This is going to be my personal perspective on open source, and hopefully encouragement for you to get involved with Hacktoberfest, a month-long event encouraging participation and coding, which the RSE Team at the University of Sheffield are supporting. I hope to introduce some of the legal, technical, economic and academic aspects of open source – providing context for experts and a gateway for the newly interested. Note: I have no legal training, consult someone who does if you need to! But, my perspective, so we’re going back to when I was first exposed to open source, back around the millennium…
Open source was an ideological battleground. Really. The dotcom bubble had burst. Everyone had a phone, but no-one had a smartphone. If you accessed the internet is was almost certainly via a PC or laptop running Microsoft Windows.
People were beginning to realise that the internet could be used to transfer music, games and videos at scale, but there were few paid ways of doing this, so using a peer file sharing network to illegally download was increasingly commonplace. People felt OK about this, as they saw themselves as were depriving large corporations of small amounts of revenue. Said large corporations took a different stance – peer sharing was going to destroy all music, much as home taping had a generation before. Why am I banging on about this? Copyright. In much of the world, if you produce some music, or some text, or some code, for a period of time no-one is allowed to copy it without your permission. This right is something you can sell. And while copyright was something the peer-sharers ignored, it is a pillar of open source software, as we shall see.
While record labels and movie producers were worried about file sharing, some large software companies were worried about something else: open source software. Their model was to keep the source code to their products secret, to stop people from copying it. They would sell compiled versions of their software in which the source code was effectively hidden. Copyright, secrecy and licensing were what prevented their products being cheaply duplicated. Open source software, chiefly the Linux operating system, was beginning to subvert this model. Without copying the (copyright-protected) source code, software was emerging that had similar features to closed-source products, but licensed differently. Closed-source software is typically sold to you with a license which says you can’t copy it and give it to someone else. Open source software is licensed under a couple of broad categories:
We find that, practically, the former work better where there are lots of volunteer contributors and the latter where there is private sector backing. Another ideological battleground. https://choosealicense.com/ is a good source for more information.
If you make your code open source, you do this using your copyright - code without a copyright notice and / or license does not revert to being free to copy, it just means we don’t know who owns the copyright and what they’ll allow!
So what do you do if you have a monopoly on some software and some undermines this by giving a similar thing away for free? Patents are a legal avenue to stop others from copying an invention. It has been argued that aspects of software are inventions and can thus be patented, or that the law should change such that they could be. We were a bit terrified that every time we wanted to include say, a menu bar, in a GUI, we’d need the permission of whoever held the patent. The rules on this, it turns out, vary around the world, and the stuff we felt threatened by in the U.K. never really came to be.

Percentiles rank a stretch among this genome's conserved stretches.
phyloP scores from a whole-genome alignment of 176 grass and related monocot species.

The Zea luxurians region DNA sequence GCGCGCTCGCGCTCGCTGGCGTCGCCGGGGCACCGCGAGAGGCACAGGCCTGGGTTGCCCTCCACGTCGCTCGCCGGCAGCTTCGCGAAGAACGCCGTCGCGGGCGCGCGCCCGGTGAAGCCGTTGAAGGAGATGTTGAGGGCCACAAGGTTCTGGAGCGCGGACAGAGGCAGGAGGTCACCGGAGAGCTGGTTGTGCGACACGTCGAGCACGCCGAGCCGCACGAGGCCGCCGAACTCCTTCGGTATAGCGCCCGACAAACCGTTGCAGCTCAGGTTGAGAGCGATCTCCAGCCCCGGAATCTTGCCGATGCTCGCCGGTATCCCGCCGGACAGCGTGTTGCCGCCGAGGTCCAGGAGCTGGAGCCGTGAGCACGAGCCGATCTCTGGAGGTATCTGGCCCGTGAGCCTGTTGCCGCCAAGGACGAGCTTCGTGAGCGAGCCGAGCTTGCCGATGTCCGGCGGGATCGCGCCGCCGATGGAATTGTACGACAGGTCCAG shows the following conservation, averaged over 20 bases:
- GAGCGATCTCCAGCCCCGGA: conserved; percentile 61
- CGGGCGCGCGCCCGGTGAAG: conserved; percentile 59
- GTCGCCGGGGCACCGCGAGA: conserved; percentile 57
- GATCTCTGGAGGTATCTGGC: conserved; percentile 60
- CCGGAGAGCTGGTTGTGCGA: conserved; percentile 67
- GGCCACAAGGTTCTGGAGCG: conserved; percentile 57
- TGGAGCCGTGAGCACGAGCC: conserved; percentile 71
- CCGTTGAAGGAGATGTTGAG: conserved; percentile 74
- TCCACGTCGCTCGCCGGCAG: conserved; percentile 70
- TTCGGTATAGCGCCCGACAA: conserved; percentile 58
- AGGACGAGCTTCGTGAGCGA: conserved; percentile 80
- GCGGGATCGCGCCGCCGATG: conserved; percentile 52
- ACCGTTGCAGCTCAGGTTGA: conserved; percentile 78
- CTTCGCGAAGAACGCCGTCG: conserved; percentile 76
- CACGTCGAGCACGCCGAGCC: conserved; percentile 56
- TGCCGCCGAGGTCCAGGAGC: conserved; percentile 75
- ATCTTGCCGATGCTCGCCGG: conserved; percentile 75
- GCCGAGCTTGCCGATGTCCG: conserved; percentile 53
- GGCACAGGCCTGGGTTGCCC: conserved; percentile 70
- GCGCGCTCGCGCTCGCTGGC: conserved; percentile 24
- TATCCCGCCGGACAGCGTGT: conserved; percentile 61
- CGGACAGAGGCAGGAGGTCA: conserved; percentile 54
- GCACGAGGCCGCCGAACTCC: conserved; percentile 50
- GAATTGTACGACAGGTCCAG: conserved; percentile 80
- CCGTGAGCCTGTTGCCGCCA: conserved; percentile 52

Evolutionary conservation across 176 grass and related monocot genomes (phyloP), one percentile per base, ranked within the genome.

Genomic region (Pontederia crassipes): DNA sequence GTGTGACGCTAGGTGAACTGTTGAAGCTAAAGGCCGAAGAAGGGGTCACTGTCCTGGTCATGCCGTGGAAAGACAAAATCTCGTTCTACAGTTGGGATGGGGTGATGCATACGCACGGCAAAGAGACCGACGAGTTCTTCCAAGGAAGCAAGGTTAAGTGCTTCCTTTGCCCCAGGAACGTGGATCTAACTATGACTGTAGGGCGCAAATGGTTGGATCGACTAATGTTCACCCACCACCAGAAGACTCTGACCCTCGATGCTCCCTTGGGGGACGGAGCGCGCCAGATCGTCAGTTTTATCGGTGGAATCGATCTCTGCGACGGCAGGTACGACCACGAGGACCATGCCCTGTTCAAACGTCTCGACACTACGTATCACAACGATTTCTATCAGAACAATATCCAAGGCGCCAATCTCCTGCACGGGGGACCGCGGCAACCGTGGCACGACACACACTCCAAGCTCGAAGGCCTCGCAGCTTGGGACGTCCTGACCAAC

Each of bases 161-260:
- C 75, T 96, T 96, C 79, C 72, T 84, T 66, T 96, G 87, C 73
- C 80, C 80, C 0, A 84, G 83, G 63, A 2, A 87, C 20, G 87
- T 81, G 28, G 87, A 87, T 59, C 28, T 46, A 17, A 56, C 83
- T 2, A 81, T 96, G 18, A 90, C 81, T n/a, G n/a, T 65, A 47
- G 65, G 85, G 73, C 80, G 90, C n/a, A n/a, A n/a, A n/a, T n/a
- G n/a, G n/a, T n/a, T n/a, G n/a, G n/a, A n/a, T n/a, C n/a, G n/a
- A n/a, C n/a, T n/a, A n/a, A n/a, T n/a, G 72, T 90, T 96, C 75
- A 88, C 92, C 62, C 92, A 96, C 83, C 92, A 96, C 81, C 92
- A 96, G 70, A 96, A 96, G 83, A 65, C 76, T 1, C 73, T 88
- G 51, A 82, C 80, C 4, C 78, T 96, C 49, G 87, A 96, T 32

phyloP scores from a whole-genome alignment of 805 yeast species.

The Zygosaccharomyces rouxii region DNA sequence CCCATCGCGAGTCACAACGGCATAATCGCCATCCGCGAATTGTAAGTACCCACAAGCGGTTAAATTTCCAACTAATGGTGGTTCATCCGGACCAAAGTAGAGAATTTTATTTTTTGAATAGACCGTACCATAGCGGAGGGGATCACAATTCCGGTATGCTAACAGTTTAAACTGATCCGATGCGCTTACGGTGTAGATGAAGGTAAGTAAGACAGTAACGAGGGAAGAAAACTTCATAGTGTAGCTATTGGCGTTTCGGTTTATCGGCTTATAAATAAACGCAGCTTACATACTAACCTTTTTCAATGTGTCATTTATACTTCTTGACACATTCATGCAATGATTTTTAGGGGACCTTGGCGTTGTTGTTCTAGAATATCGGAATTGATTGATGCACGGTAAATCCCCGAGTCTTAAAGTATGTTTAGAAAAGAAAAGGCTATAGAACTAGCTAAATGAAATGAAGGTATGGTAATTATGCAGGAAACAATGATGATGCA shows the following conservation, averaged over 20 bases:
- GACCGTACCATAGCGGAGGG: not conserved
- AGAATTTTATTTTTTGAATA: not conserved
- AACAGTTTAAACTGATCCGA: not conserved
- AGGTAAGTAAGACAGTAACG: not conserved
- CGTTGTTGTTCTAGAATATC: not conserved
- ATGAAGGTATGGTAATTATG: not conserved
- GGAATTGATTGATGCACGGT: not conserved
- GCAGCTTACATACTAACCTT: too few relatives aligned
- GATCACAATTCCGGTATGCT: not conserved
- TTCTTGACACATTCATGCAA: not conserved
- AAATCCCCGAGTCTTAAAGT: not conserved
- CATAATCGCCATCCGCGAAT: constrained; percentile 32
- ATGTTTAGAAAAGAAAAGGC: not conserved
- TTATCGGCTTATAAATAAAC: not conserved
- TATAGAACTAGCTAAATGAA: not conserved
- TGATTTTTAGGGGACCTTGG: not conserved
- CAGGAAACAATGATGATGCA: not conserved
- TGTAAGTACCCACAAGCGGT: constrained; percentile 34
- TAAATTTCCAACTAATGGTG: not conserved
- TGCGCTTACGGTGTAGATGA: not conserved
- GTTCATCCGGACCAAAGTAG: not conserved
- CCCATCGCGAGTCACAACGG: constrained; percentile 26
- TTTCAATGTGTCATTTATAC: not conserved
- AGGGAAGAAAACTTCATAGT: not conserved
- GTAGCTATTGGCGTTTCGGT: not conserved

Software businesses, large and small, are still a huge part of everyone’s lives. However, there is now something of a symbiosis between closed and open, commercial and free. The perspective of a software entrepreneur I spoke to was that open source gives developers all of the core stuff they need (e.g. menu bars, web servers, programming languages) to operate and innovate without a requirement to reinvent the wheel. I get this perspective - it explains a lot of the pro-open source behaviour of big companies.
In research, open source software means that we often get great software pretty much for free and we can fully articulate the steps we take in coming to our conclusions, rendering our research open and reproducible. I was once told by a closed-source software vendor that specifying the version of their product used to process my images was sufficient to make my paper open and reproducible in this regard. Rubbish. We need to be able to point to the source code (and data), and publishers and funders are increasingly demanding this.
So while this is great, in principle, these benefits need to be available to more than just the open source in-crowd. Opening up research software and data can be daunting and time consuming, it requires skills we might not have. I did not do always do an exemplary job of this in my research career! Research Software Engineering seeks to assist with this, as best we can. Events like Hackotberfest and ReproHacks are ways we hope we can do this.
Would you like to be more involved in open source software as a means of helping with your research practise, getting better at coding or just contibuting to a good project?
Hacktoberfest is nearly upon us and is a chance to get involved with contributing to open source. If you’re new to this then it will offer support, if your a gnarly veteran developer, it will create time for you to work on projects that matter. And an opportunity for all to get a free T-shirt - I didn’t get one last year, the regret… If you run an open source project, it’s an opportunity to get some input to help.
We also have a Google chat room open throughout October for peer support.
For queries relating to collaborating with the RSE team on projects: firstname.lastname@example.org
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